Re[2]: [SI-LIST] : power supply filtering and bypassing

[email protected]
Fri, 06 Mar 98 08:00:13 -0800

Having used card entry LC filters before, there are many pitfalls associated
with them. For sure, the filter should be layed out with a series damping
resistor between the capacitor connections and ground. This resistor value can
be on the order of 1 ohm, and will dampen any filter resonance. If the damping
resistor is left out, it is possible that a transient at the frequency of
L1-(C1+C2+Cxx) could ring the filter, exacerbating whatever peak amplitude
occurs at the input.

The filter can be easily modeled on PSPICE. Measuring the freq response of the
filter is not an easy task - as the filter response will be very sensitive to
source impedance.

Of course, the best solution is a low droput linear regulator - I'm assuming you
don't have the voltage headroom to use a regulator.

Ed Crean

______________________________ Reply Separator _________________________________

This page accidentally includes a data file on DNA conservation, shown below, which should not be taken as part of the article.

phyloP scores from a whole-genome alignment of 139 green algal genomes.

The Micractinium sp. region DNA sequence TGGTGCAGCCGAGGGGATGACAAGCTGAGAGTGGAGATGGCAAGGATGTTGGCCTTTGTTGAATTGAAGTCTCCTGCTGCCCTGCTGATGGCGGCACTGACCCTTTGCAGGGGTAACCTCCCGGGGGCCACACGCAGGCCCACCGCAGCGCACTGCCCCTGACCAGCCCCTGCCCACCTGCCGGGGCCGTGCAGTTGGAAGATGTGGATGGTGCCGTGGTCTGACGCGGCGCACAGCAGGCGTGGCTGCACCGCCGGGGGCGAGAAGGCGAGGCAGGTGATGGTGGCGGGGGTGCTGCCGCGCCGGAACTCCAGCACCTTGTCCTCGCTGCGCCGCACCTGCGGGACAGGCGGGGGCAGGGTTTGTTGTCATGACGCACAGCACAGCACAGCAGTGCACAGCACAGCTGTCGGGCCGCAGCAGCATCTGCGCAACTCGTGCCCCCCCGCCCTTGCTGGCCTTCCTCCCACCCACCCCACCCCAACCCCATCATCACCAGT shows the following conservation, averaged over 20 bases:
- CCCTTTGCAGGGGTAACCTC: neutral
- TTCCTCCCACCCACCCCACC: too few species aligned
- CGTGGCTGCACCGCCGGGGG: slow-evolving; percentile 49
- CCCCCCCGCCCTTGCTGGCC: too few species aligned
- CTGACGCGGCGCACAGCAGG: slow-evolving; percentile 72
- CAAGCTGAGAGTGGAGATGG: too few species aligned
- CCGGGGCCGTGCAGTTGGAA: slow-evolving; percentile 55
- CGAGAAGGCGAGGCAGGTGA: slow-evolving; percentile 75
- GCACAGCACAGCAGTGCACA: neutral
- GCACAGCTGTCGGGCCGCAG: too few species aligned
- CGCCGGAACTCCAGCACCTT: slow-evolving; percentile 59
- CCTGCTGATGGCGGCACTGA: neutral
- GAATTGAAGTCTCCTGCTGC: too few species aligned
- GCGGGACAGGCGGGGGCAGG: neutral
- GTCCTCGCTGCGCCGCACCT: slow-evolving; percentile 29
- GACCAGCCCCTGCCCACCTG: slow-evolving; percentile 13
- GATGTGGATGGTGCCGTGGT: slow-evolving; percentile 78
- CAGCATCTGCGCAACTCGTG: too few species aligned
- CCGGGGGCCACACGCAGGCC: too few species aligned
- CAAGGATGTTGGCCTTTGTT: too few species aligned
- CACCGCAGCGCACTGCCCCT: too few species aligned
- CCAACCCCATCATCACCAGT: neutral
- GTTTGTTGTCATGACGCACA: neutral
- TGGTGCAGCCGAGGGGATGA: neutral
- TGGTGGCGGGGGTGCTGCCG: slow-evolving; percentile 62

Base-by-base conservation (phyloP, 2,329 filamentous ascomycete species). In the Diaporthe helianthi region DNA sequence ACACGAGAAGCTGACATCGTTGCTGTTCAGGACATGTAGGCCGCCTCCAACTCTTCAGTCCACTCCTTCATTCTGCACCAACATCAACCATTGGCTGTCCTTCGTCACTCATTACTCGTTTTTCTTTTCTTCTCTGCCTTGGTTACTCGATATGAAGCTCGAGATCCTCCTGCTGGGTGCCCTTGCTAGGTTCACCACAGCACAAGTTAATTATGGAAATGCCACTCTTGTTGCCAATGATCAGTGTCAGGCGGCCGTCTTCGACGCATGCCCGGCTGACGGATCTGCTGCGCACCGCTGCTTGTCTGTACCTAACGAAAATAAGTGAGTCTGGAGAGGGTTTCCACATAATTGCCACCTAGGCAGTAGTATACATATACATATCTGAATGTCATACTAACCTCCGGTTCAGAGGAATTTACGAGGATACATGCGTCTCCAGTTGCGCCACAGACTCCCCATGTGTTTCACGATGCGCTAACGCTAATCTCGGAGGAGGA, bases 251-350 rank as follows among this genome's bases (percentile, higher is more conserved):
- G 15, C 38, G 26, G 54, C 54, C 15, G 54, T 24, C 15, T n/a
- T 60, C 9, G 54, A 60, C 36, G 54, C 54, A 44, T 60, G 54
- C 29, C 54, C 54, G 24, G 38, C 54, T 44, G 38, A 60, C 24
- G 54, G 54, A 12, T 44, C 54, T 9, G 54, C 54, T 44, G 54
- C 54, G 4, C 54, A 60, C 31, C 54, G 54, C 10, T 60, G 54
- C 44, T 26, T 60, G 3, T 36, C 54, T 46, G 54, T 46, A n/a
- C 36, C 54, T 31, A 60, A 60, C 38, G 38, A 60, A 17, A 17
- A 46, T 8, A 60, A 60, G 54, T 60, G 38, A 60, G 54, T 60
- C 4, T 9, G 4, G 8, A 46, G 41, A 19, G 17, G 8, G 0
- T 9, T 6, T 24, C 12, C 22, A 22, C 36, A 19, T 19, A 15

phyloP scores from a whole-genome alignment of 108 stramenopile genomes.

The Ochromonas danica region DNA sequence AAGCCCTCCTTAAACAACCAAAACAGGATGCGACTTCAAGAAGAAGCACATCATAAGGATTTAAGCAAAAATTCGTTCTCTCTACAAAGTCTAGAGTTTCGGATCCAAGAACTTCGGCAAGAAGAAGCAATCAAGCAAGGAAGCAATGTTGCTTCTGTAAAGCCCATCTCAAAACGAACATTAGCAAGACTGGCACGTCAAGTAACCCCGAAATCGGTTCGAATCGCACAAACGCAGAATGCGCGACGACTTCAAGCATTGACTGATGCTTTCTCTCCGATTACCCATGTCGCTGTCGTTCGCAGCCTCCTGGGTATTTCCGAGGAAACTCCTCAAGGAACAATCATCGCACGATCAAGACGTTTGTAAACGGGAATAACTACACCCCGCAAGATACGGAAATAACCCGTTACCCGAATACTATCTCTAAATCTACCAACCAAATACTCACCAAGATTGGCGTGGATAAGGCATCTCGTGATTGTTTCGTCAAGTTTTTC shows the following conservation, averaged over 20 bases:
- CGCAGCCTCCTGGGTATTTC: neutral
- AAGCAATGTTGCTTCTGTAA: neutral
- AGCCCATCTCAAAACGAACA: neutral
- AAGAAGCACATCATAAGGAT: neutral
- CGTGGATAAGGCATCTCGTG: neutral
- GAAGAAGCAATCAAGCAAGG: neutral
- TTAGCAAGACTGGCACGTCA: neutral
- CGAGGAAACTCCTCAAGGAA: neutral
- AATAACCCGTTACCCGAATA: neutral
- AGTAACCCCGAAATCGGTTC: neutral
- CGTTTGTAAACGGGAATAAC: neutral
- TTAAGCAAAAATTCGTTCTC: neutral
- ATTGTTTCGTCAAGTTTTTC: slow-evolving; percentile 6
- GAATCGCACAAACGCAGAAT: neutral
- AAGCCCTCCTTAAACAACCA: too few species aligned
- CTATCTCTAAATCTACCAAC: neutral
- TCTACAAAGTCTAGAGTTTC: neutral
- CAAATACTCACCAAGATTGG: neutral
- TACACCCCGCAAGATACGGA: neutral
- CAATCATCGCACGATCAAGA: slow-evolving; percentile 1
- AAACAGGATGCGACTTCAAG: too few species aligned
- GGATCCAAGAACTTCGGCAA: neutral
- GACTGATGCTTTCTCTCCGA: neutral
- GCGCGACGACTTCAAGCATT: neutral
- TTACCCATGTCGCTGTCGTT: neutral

Subject: Re: [SI-LIST] : power supply filtering and bypassing
Author: Paul Thompson <[email protected]> at SMTP
Date: 3/5/98 4:14 PM

At 2:41 +0000 3/5/98, Skey, Kevin wrote:
>I'm planning a layout change, separating the GLINK's power and ground
>layer from the rest of the PCB and use a pi filtering arrangement to
>connect the planes, I'm not sure what filter values would be acceptable
>or if this is the right approach at all, any ideas?

Do isolate and filter the power, but think twice before chopping into the
ground plane. This can cause new problems for signals that need to cross
the split, as the return currents won't have a good path which can result
in degraded signal quality and higher EMI. A safer approach is to leave
the ground plane intact, and make sure all traces going over the split are
closer to that plane than the power plane. This will minimize image
currents in the power plane.

As to the type of filtering for the power, you can use either an inductor
or resistor in series with the power (if your average current draw is low
enough so the IR drop is acceptable), and then a variety of caps on the
isolated plane. For instance you might try something like a 47uF Tantalum
and a 2.2uF ceramic (in addition to the .01uF's right on the power pins).
You'll see a dramatic decrease in noise.

If the IR drop is critical, then using a linear regulator from a higher
voltage rail serves as a good filter, albeit at a higher price.

Paul Thompson                                        [email protected] 
System Integrator, Macintosh Desktop Systems         Apple Computer